ODAC rejects approval of dutasteride for prostate cancer prevention

Unfortunately — but far from unexpectedly — the Oncology Drugs Advisory Committee (ODAC) to the US Food & Drug Administration today voted against the approval of durasteride for the prevention of prostate cancer in men known to be at elevated risk.

This decision is understandable. There was a strong lobby against this approval (even within the urology community), and there are data that were always going to make approval difficult for the FDA — even if ODAC had felt able to vote for approval. At the end of the day, ODAC voted 14 to 2 against approval (with two abstentions), which will make the decision easy for the FDA.

The larger problem is the message that has been send to the biopharmaceutical industry. It is now clear that for any new chemopreventive agent to get approved for the prevention of any form of cancer, the degree of preventive impact will need to massively outweigh any possible side effects. This will mean that the costs and the risks associated with the development of such chemopreventive agents may be too high to justify from a business point of view.

The “New” Prostate Cancer InfoLink is not encouraged by today’s decision (which also affected potential modifications to the labeling for finasteride too). We would be surprised to see another preventive agent for prostate cancer brought before the FDA in the next decade.

6 Responses

  1. “the degree of preventive impact will need to massively outweigh any possible side effects. ”

    What exactly did they cite as side effects? … a slight loss of libido and …


  2. Rick:

    You might want to read this comment by Jim Waldenfels, who actually watched the hearing.

    The big problem associated with the approval of dutasteride (and finasteride) was always going to be the fact that in the original PCPT trial and in the REDUCE trial there was a very small increase in the number of men on drug who got diagnosed with Gleason 8 to 10 cancers compared to those on placebo. The urology community has long been divided over whether that is an artefact of the effects of the drug on the size of the prostate (because dutasteride and finasteride both shrink the prostate, thereby increasing the likelihood of positive biopsies in a smaller prostate) or an actual clinical risk.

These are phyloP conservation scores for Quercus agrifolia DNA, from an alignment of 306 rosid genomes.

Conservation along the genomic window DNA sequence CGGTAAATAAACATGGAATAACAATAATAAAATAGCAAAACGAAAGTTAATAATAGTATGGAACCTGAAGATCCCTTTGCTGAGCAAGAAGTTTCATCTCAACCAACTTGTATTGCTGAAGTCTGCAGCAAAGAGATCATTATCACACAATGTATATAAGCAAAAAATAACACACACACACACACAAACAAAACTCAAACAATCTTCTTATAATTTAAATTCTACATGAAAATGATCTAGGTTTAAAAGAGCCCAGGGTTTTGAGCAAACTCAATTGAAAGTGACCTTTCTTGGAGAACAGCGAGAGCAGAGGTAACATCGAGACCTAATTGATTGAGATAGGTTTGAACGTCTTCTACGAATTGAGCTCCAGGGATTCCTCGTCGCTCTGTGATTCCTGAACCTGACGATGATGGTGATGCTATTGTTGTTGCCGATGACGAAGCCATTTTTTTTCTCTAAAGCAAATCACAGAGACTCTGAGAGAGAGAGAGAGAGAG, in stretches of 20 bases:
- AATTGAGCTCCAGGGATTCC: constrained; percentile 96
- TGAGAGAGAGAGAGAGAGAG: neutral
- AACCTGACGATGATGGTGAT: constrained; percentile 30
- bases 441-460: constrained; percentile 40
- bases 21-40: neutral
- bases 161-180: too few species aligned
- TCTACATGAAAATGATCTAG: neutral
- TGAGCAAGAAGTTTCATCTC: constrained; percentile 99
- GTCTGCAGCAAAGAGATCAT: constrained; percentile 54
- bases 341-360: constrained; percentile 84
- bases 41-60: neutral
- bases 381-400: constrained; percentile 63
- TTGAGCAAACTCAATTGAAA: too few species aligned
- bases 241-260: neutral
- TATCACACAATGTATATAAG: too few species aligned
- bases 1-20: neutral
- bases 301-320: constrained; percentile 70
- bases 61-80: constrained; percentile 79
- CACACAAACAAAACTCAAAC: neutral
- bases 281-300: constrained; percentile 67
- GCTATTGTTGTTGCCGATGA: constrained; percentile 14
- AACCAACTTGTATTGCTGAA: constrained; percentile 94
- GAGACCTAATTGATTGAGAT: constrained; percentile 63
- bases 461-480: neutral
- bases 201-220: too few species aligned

I am working my way through the information presented at the hearing and the background information, trying to sort the valid from the invalid, and trying to figure out whether I still consider the 5-ARIs wise for prevention.

    In addition to the spokespersons for the companies (Merck — finasteride, and Glaxo Smith Kline — dutasteride/Avodart), the spokespersons for the PCPT and REDUCE trials, and for the FDA, Dr. Peter Scardino spoke in favor of approval and Dr. Patrick Walsh spoke against. I’m raising some thoughts about Dr. Walsh’s comments.

    First, he has a fundamentally different view of the significance of the two main androgens — testosterone and DHT — than the one I have understood to be correct. In short, Dr. Walsh believes that testosterone is the dominant androgen involved in prostate cancer with DHT playing a minor role. For those believing that, it would be logical to oppose 5-ARI drugs (finasteride and Avodart) because those drugs prevent most of the conversion of testosterone into DHT, which results in more testosterone if the drug is given alone (and not coupled with another testosterone reducing drug, as it usually is in hormonal blockade therapy).